The German economy plummeted to 1 percent in the last three months of last year, as recent coronavirus restrictions and online threats led to a pre-epidemic decline.
The Federal Statistical Office on Friday released preliminary figures showing Europe’s largest economy achieved 2.7% growth last year, although the fourth quarter fell by 0.5 and 1 percent from the previous quarter.
These figures show a sharp increase since 2020, when the German economy dropped by 4.6 percent in the post-war recession due to the Covid-19 crisis. But the country is lagging behind other major economies, including the US, France and the UK, which are much more numerous than before the epidemic.
Georg Thiel, President of Destatis, a German accounting agency, said the country’s GDP remained 2 percent below the epidemic. “Despite the growing epidemic and the financial crisis, Germany’s economy began to decline again last year, although the economy has not yet come to a standstill.”
Growth would have been lower without additional funding from a license issued by German vaccine manufacturer BioNTech, which boosted GDP overall by 0.5 percent last year, according to Destatis.
A large part of German manufacturing has been disrupted for several months due to a shortage of materials and a shortage of materials such as semiconductors. Much of its work is also hampered by new restrictions on the prevalence of coronavirus infections.
“The last quarter of 2021 may have been weakened by a ban on job-related issues and manufacturing problems due to domestic crisis,” the German finance ministry said.
Economists expect Germany’s economy to plummet by the end of this year if the coronavirus ban is lifted and it poses a challenge. But he worries that if the crisis continues, the country could fall into a trap – which means two consecutive quarters of GDP fall.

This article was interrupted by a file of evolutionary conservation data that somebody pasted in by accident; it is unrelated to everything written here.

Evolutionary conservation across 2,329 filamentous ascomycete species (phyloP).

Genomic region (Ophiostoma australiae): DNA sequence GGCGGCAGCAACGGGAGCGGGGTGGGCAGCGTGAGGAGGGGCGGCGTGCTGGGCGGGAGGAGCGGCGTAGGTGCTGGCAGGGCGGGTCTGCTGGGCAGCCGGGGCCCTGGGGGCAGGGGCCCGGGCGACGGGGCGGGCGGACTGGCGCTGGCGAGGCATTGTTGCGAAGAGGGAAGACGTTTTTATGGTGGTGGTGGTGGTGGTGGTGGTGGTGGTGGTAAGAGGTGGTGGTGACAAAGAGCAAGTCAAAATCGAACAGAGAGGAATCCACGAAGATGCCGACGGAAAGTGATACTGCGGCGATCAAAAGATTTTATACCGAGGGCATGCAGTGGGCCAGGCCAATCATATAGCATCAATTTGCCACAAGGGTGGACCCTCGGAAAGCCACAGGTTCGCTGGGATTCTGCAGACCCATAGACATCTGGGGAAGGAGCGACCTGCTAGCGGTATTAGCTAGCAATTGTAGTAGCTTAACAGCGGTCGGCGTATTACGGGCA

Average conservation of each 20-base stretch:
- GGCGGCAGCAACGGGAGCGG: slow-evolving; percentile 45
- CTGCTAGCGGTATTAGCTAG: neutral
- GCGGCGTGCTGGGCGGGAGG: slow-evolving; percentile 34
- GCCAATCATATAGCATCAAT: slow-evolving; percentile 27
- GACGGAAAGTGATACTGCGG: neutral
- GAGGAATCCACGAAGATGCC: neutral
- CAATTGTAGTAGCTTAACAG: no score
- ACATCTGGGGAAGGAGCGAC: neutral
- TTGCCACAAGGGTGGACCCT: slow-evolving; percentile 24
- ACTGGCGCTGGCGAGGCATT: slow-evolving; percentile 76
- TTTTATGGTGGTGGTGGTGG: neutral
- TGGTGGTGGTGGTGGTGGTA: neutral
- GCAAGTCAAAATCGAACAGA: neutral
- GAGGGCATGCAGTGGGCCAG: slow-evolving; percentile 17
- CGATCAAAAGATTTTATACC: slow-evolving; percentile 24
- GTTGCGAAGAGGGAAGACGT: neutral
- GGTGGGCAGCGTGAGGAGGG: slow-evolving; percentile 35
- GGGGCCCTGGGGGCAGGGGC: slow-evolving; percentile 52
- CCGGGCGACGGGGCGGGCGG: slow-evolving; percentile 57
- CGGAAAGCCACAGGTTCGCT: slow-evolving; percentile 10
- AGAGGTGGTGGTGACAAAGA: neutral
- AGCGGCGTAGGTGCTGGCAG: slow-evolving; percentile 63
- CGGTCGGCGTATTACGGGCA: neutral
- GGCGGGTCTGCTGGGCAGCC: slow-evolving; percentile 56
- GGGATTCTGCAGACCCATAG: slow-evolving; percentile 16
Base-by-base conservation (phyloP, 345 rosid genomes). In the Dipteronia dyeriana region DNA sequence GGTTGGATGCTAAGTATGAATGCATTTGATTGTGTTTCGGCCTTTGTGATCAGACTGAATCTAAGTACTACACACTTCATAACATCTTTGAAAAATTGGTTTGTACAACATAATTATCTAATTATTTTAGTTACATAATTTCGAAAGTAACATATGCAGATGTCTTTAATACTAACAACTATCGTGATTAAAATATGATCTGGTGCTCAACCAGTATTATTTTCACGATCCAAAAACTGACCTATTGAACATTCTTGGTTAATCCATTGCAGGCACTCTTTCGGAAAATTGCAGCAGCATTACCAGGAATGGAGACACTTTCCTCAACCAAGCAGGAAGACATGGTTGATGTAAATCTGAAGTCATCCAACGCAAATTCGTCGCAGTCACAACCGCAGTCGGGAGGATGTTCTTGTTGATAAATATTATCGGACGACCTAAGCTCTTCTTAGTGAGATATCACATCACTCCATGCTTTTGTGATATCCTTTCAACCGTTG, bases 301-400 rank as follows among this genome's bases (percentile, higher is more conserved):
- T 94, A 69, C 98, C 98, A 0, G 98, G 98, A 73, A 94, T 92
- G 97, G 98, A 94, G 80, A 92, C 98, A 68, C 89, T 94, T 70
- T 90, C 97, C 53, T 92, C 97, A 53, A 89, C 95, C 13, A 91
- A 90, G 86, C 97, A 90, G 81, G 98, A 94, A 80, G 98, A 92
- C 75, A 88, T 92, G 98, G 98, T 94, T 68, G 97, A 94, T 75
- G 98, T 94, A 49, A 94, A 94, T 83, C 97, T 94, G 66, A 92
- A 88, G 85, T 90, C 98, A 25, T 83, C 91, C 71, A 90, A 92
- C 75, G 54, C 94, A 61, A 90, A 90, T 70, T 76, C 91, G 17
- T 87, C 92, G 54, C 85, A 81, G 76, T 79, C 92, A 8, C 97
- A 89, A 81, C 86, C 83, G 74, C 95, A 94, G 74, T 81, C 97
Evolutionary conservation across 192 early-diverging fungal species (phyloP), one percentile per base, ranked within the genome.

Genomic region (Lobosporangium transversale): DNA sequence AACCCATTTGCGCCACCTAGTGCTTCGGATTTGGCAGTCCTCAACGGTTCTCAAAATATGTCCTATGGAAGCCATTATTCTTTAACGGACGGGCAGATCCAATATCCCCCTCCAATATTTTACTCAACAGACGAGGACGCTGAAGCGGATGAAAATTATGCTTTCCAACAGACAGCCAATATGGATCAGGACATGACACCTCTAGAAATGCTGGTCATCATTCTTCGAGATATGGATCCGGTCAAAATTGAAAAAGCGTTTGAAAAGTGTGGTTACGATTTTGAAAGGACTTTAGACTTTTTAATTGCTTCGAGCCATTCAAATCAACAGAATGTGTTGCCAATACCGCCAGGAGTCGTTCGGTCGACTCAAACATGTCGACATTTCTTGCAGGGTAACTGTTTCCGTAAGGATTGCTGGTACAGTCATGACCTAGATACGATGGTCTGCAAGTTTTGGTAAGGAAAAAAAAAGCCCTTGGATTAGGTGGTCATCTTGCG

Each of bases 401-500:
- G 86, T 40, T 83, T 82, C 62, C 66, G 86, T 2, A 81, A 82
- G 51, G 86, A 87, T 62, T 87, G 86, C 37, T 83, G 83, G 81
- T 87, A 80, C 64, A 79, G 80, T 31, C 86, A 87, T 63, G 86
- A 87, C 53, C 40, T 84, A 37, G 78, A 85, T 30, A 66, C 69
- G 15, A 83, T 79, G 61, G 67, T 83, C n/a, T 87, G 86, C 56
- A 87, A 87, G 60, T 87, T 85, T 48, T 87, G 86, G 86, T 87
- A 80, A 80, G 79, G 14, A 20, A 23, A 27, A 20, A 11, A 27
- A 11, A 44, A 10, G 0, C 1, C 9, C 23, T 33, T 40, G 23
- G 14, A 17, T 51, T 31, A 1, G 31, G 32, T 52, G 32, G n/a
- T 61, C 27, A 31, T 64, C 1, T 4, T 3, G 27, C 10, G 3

Carsten Brzeski, chief research officer at ING, said: “The annual figures undermine the economy by the end of 2021, emphasizing that the high risk of economic collapse falls at the beginning of the year.”
The Bundesbank last month cut off its German forecast but said it still expects the economy to rise above GDP ahead of the epidemic in the coming months by 4.2% growth in 2022, encouraged by “increased securities”, as well as rising exports and trade.
“From early summer onwards, we expect an economic recovery due to climate change,” said Jörg Krämer, an economist at Commerzbank. This is further supported by the fact that import orders are more complete than at any time since statistics began in the early 1960s.
Destatis said the country’s production last year remained at 6 percent below 2019 levels, while sports, cultural and leisure activities were 9.9%.
This was slightly reversed by the repatriation of government agencies, which was boosted by government spending, as the country’s budget cuts increased slightly to € 153.9bn last year, the second highest since the reunification of the country 30 years ago.